In the Book of Genesis, we encounter many stories of individuals who leave their parents’ homes under difficult circumstances. For today’s Jewish teens, the struggle for leave-taking begins long before the actual physical event. This is an emotional and often conflict-filled process of separation generally beginning around the time of bar/bat , peaking between the ages of 15 to 19, and usually subsiding by the early to mid-twenties.
Peace in the Home
How well Jewish parents handle this natural but challenging process can have a significant impact on shalom bayit, peace in the home, and set the stage for relationships with the soon-to-be-adult children for many years to come. Since the teenage years are such a time of change, experimentation, and identity redefinition, it can be hard for parents to sort out which issues require their attention and which can be ignored. And given the fact that many teens enact the separation process around matters of Jewish observance, it is not surprising that parents of Jewish teens may find themselves asking the question: “What happened to the child I thought I had raised?!”
Fortunately, Jewish tradition offers parents helpful guidance during this important and challenging family transition:
Model Desired Behavior
Though it may not be apparent, teens are keen observers of their parents’ behavior, and are quick to notice contradictions and inconsistencies, so sending clear messages–in words and in deeds–is essential. A tale is told about the Zhitomer rabbi who was once walking with his son when they noticed a drunken father and his drunken son stumbling along. The rabbi said to his son, “I envy that father. He has accomplished his goal of having a son like himself…I can only hope that the drunkard is not more successful in training his son than I am with you.” (Voices of Wisdom: Jewish Ideals and Ethics for Everyday Living, Jonathan David Publishers)
Continue to Build Mutual Trust
The importance of parental honesty with children is clearly delineated in the (Sukkah 46b). Parents are instructed to refrain from promising their child something they might not be able to deliver, lest they cause feelings of disappointment in the child and teach dishonesty, however inadvertently. In relationships with teens, parents may feel the teen cannot be trusted because the teen secretly behaved in a way that violated family rules and norms. However, it can sometimes be the case that the parents have created a situation in which the teen might be strongly tempted to violate rules that are no longer realistic or appropriate. While a parent is responsible for preventing an adult (post bar/bat mitvah) child from committing a wrong if it is within the parent’s ability to do so (Babylonia Talmud, Shabbat 54b, Sukkah 56b), unrealistic restrictions could sometimes cause a teen to commit a wrong. In this case, the parents are unwittingly putting a stumbling block before their child (Leviticus 19:14). Mutually respectful dialogue is essential to producing guidelines with which both parent and teen can live.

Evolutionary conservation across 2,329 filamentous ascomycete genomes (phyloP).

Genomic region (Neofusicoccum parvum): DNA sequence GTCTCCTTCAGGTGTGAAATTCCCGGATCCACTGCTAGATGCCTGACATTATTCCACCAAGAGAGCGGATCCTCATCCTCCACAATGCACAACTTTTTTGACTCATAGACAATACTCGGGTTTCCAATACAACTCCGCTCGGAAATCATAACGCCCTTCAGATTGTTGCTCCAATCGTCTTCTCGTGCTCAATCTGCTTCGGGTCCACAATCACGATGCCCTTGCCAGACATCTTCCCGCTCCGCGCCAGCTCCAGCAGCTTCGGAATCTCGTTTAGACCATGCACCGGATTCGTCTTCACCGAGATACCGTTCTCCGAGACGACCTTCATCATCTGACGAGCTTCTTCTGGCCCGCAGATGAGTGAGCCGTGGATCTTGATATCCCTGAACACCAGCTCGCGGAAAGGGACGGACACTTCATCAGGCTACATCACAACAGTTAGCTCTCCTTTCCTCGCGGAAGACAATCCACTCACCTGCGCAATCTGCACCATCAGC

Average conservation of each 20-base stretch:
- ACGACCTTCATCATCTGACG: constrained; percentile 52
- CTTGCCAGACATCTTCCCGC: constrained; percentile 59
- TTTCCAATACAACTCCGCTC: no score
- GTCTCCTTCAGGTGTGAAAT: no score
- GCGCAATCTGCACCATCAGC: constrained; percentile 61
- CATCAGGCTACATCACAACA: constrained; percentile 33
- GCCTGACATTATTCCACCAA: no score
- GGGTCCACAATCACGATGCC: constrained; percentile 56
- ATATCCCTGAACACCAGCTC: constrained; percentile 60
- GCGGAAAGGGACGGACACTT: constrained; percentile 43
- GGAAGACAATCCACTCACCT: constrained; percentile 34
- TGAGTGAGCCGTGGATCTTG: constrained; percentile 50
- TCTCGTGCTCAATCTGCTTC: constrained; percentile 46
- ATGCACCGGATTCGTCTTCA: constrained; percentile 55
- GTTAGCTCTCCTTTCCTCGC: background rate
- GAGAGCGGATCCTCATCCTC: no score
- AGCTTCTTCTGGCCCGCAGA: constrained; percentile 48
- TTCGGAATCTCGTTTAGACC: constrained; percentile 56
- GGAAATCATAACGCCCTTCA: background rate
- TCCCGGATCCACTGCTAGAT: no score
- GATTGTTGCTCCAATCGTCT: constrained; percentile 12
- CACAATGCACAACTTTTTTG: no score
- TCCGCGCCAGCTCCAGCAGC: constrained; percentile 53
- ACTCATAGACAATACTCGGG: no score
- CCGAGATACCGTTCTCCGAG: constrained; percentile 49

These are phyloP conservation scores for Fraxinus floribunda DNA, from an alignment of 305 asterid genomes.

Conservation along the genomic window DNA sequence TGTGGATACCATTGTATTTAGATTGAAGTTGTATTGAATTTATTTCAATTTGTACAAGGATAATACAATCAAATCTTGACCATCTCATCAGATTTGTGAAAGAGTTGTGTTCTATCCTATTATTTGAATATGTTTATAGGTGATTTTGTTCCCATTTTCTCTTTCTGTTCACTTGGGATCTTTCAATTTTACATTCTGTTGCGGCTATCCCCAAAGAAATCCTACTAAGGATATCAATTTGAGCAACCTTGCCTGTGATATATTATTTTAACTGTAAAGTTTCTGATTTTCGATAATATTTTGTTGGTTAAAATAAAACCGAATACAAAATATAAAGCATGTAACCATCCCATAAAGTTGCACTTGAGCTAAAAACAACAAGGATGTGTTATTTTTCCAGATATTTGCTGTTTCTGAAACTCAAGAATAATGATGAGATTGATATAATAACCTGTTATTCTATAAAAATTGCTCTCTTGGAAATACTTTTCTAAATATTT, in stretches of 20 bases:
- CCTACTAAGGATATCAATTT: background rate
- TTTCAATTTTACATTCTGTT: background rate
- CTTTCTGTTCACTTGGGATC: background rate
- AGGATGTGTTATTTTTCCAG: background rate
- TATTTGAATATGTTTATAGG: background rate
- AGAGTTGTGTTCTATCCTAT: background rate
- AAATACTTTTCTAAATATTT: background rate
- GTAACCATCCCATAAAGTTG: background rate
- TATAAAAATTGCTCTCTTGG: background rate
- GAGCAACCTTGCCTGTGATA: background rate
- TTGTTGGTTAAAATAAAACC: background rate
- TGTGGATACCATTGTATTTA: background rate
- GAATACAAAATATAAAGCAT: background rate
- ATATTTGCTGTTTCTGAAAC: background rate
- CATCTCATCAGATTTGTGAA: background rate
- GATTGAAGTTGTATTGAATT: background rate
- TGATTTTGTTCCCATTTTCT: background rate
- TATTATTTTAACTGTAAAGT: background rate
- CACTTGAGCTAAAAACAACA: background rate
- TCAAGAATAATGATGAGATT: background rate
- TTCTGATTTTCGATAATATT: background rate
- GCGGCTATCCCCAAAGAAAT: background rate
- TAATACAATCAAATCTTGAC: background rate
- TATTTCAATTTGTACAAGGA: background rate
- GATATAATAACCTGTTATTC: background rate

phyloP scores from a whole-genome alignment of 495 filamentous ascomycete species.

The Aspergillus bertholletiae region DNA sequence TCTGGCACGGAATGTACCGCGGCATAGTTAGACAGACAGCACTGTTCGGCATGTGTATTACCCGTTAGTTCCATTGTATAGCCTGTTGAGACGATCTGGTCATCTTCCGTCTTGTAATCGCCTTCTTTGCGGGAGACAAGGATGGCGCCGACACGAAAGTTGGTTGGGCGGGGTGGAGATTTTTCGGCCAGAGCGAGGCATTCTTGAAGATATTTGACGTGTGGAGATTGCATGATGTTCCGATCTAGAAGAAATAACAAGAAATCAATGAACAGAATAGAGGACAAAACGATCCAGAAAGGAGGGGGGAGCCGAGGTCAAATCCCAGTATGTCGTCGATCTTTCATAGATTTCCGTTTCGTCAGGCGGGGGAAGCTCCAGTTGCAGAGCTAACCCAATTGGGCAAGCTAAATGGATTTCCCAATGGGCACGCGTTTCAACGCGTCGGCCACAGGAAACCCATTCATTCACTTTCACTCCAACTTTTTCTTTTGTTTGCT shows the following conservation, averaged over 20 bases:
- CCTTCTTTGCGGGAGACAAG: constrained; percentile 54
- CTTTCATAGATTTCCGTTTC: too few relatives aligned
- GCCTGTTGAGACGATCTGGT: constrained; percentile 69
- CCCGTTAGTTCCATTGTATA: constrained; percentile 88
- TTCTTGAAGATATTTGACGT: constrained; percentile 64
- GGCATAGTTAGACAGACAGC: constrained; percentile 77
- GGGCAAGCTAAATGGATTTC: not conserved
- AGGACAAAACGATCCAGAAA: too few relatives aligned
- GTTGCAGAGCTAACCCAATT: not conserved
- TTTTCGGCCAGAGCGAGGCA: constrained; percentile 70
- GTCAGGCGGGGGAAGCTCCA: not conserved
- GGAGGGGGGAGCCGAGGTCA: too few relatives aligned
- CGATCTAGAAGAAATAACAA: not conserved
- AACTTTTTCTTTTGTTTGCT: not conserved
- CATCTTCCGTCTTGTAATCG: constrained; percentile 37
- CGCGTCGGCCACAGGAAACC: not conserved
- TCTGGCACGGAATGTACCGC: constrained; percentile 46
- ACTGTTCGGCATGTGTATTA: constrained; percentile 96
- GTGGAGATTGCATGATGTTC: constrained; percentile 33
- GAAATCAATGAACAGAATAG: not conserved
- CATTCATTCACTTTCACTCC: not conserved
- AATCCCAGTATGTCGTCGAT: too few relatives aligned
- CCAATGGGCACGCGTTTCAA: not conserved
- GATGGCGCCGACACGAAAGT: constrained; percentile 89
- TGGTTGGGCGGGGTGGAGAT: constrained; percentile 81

Chastise When Necessary, But Do So Carefully
The clearly states the obligation to let another person know when he or she is doing something wrong (Leviticus 19:17). It is equally important, though, that this be done with great sensitivity. Notes commentator Avnei Azel: ” ‘You shall not hate your brother in your heart; you shall surely rebuke your neighbor’…What is the link between these two parts of the verse? The explanation is that one can only truly rebuke a person that one loves and whom one wishes to see mend his ways, such as the way a father rebukes his son. The closer a person is to another person, the greater the love and the more earnest the rebuke. A rebuke which is the product of love is more effective.” (Torah Gems Volume 2, Yavneh Publishing House)
Manage Your Anger
Teenager behavior can be quite vexing and even downright infuriating. An enraged response on the part of the parent, however, should be avoided. According to Maimonides: “Anger is…an exceptionally bad quality. It is fitting and proper that one move away from it and adopt the opposite extreme. He should school himself not to become angry even when it is fitting to be angry. If he should wish to arouse fear in his children and household…to motivate them to return to the proper path, he should present an angry front to them to punish them, but he should be inwardly calm. He should be like one who acts out the part of an angry man in his wrath, but is not himself angry.” (Mishneh Torah, Hilkhot Deot 2:3) Parents can apply this advice by taking a few minutes, if need be, to collect their thoughts, put the situation in perspective, and respond appropriately to the problem at hand. This approach stands a far better chance of getting the desired results.
Positive Interactions Should Outweigh Negative Ones